Nobel scientist assesses biotech needs

June 07, 1991|By Timothy J. Mullaney

Arthur Kornberg talks like a scientist. And the credentials? Only a 1959 Nobel Prize in medicine for work on the use of enzymes to duplicate genetic material in the laboratory, along with a National Medal of Science and (in his words) "about a dozen" honorary degrees.

Dr. Kornberg spent most of the last week roaming the Universitof Maryland Baltimore County campus in Catonsville, giving lectures to students, faculty and civic leaders during a brief visiting professorship sponsored by Du Pont.

Louise White, a UMBC spokeswoman, said that Dr. Kornberg was chosen for the second annual Du Pont Visiting Professorship, which ended this week, because the university has a strong biology program and a strong interest in genetic engineering. His pioneering research made him one of the fathers of gene engineering, she said.

But scientific credentials aside, Dr. Kornberg is a businessman, too, who has served on the boards of three biotechnology companies.

And he made time during his visit to share thoughts on the prospects for the biotechnology industry and the need he sees for continued public funding of scientific research.

The interesting thing is that Dr. Kornberg, straight from California and admittedly not a careful student of the Baltimore-Washington area, has the strengths and weaknesses of the infant area biotech industry sized up more or less the way local civic leaders and groups such as the Greater Baltimore Committee have summed it up in recent reports.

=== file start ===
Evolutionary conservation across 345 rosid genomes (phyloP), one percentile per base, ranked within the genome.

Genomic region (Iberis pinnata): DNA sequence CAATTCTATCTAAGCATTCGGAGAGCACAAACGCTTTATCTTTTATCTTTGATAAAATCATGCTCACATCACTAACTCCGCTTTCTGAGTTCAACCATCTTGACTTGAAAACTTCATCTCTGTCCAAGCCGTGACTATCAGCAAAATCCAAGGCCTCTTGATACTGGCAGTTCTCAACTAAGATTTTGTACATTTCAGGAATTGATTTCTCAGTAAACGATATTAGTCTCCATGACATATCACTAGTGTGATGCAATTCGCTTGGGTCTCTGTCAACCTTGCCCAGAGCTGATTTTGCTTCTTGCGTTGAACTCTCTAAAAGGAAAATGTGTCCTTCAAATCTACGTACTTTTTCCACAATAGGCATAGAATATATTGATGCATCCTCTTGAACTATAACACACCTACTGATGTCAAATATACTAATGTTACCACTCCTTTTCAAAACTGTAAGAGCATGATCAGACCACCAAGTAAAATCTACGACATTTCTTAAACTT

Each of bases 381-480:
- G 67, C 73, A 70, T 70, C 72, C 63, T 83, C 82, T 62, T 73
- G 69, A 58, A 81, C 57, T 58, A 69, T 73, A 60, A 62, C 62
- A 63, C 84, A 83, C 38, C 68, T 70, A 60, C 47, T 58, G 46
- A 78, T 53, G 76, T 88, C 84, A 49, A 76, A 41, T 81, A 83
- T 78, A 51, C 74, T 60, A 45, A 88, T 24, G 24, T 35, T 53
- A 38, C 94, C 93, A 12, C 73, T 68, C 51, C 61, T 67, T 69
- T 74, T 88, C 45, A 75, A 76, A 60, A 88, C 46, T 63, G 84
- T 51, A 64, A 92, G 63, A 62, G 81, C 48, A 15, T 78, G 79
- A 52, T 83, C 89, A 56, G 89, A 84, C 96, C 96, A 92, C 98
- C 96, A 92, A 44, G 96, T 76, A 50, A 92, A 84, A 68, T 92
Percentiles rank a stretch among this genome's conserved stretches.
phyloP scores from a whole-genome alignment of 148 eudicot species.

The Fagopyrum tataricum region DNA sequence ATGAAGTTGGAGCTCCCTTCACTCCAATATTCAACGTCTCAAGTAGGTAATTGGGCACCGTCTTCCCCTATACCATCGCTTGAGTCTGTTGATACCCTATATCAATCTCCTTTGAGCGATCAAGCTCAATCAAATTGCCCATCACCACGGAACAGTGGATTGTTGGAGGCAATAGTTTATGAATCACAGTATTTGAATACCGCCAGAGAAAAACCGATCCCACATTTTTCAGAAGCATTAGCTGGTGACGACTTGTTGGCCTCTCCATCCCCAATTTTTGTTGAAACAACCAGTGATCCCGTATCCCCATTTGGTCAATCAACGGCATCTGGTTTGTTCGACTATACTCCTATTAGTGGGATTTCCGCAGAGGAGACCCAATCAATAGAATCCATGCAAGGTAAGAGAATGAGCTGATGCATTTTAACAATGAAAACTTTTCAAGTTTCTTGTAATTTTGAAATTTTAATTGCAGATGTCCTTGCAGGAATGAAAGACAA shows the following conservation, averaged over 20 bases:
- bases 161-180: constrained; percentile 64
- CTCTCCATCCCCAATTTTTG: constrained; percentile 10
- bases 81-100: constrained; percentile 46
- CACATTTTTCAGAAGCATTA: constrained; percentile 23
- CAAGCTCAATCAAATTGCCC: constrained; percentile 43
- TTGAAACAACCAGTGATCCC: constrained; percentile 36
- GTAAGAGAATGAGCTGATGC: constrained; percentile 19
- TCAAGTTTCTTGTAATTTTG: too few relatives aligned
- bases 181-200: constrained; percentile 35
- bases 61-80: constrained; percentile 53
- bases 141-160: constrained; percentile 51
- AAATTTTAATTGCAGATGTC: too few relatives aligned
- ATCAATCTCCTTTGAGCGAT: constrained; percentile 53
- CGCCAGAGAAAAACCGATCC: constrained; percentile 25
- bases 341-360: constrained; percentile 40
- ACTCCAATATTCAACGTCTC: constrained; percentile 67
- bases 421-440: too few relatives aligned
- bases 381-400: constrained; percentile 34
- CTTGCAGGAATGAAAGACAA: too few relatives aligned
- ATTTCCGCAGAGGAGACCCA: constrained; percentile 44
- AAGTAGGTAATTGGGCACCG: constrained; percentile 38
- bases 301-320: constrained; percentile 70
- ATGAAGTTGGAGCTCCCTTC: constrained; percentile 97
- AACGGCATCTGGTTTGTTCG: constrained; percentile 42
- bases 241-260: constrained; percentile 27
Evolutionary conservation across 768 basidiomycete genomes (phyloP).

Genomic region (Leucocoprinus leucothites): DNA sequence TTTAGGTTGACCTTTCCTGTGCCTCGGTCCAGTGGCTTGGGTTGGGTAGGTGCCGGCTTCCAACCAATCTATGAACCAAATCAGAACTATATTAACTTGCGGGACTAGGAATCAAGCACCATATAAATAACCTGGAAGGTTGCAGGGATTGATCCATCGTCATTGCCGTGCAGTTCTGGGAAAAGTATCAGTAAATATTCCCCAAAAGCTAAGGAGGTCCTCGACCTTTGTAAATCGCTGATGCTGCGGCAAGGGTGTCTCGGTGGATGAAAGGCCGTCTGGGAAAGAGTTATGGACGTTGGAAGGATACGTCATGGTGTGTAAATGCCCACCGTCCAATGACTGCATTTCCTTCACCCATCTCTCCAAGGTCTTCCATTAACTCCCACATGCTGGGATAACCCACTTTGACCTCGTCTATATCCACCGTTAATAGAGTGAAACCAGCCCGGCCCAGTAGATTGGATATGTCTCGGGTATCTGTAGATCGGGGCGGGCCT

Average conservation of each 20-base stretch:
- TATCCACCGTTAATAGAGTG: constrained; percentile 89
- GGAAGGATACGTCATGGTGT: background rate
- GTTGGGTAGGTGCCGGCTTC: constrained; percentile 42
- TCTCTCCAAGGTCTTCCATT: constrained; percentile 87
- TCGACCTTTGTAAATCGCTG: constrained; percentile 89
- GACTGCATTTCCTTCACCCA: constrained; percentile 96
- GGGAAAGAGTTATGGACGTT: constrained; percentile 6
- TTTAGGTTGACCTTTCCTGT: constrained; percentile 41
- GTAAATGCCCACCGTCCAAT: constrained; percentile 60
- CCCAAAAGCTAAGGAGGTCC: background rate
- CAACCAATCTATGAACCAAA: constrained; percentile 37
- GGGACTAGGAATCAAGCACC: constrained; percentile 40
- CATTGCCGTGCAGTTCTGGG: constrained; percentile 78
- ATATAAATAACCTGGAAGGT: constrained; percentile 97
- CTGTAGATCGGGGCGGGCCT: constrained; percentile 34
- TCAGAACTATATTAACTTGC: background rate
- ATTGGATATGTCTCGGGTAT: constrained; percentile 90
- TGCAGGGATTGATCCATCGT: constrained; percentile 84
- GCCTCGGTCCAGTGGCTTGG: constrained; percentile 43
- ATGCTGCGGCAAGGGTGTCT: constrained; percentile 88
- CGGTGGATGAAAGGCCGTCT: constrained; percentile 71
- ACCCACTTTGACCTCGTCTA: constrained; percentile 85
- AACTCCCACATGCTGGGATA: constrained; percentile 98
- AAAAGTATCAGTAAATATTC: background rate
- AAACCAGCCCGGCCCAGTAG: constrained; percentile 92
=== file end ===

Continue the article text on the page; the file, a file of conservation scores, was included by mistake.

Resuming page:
He sees the area's research base as a big advantage, its lack of major, established drug companies as a minus, and the local biotech industry's future as "a gamble worth taking.

"The NIH [National Institutes of Health, based in Bethesda], Johns Hopkins, the University of Maryland campuses have a reservoir of talents. Biology has become incredibly entrepreneurial, beyond anything I ever imagined," he said.

"If there's an influx of investment, there's the talent and resources to be galvanized into something that's highly competitive with the Boston area or the [San Francisco] Bay Area."

But that potential won't bear fruit if public funding for basic research dries up, he insisted. "The health of the industry rests entirely on the continued federal support of research," he said.

He dismissed the idea that biotech companies can take over basic research."I think that's absurd," said the Stanford Medical School professor, who is in his early 70's. "Ninety percent of the basic information has come and must continue to come from the zTC federal government."

What the commercial sector is good at doing is taking the advances found in basic research and finding the opportunities to make products based on them, he said. Dr. Kornberg pointed out that it takes more than just good science to build a drug company, the goal of many promising biotech start-ups. It takes money and organization too -- factors that favor existing drug giants and areas such as northern New Jersey, where several big drug companies are located.

"It's the major pharmaceutical companies becoming biotech-oriented that will make it, and a few of these ventures will make it," Dr. Kornberg said. "You bet on the places where the action is going. But I don't think anyone would have bet on Silicon Valley."

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